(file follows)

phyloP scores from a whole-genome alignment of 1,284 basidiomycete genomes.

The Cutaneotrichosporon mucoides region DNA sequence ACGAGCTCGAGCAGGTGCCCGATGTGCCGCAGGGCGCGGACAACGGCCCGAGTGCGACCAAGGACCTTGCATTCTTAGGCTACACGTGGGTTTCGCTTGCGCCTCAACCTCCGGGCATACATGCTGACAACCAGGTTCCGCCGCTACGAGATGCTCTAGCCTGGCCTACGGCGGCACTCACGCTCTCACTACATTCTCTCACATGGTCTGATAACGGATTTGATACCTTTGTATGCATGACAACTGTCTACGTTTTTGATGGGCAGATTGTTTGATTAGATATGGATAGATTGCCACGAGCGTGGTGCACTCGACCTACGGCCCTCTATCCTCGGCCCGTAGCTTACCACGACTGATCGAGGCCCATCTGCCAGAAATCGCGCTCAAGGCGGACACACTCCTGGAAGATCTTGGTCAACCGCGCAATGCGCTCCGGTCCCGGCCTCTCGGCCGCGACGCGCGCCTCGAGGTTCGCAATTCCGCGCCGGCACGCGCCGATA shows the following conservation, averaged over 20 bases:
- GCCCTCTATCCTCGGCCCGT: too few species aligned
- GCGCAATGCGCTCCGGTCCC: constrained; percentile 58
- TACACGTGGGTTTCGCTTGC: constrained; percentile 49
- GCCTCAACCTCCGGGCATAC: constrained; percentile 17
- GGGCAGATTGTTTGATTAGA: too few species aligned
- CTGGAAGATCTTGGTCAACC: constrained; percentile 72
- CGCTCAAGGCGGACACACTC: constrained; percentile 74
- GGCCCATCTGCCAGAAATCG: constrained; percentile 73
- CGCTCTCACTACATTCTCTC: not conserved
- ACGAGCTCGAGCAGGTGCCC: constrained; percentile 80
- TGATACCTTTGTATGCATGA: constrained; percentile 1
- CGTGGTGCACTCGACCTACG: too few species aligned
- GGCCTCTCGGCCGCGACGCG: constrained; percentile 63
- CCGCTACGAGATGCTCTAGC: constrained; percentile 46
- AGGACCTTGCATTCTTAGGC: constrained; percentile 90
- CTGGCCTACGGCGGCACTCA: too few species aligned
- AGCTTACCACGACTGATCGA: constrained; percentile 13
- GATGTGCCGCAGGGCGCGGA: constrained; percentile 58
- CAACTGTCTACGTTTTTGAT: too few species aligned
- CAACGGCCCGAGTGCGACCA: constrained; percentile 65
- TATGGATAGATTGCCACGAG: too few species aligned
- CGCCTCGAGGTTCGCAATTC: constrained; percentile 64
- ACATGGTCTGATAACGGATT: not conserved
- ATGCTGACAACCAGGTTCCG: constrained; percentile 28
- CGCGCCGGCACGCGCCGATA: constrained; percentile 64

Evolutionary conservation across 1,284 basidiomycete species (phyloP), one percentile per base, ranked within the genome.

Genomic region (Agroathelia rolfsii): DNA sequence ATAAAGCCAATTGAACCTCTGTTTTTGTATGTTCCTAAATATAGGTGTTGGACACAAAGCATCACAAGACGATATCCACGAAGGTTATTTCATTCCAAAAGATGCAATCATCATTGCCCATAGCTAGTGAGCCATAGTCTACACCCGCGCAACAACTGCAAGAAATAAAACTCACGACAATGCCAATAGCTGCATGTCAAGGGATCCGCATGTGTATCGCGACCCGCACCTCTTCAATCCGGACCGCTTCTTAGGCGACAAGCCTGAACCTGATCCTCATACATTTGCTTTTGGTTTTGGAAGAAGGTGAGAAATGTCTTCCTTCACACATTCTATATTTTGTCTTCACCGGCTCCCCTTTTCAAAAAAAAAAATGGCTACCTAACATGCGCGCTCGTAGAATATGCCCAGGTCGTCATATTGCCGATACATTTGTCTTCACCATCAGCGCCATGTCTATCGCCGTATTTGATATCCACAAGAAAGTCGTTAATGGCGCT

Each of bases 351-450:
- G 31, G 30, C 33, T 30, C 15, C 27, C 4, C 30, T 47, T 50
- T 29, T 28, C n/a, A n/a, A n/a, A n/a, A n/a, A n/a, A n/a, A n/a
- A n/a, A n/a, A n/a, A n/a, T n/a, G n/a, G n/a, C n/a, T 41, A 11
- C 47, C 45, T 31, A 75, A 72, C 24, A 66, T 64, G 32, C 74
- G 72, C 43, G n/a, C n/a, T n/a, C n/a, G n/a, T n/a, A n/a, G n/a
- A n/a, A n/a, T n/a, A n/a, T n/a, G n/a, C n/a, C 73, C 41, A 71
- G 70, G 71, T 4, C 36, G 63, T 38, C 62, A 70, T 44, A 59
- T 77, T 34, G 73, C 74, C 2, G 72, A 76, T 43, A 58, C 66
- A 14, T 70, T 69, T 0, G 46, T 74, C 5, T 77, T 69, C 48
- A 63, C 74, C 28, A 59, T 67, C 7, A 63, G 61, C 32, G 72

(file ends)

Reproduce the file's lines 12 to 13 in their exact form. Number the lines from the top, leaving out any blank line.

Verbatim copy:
- ACGAGCTCGAGCAGGTGCCC: constrained; percentile 80
- TGATACCTTTGTATGCATGA: constrained; percentile 1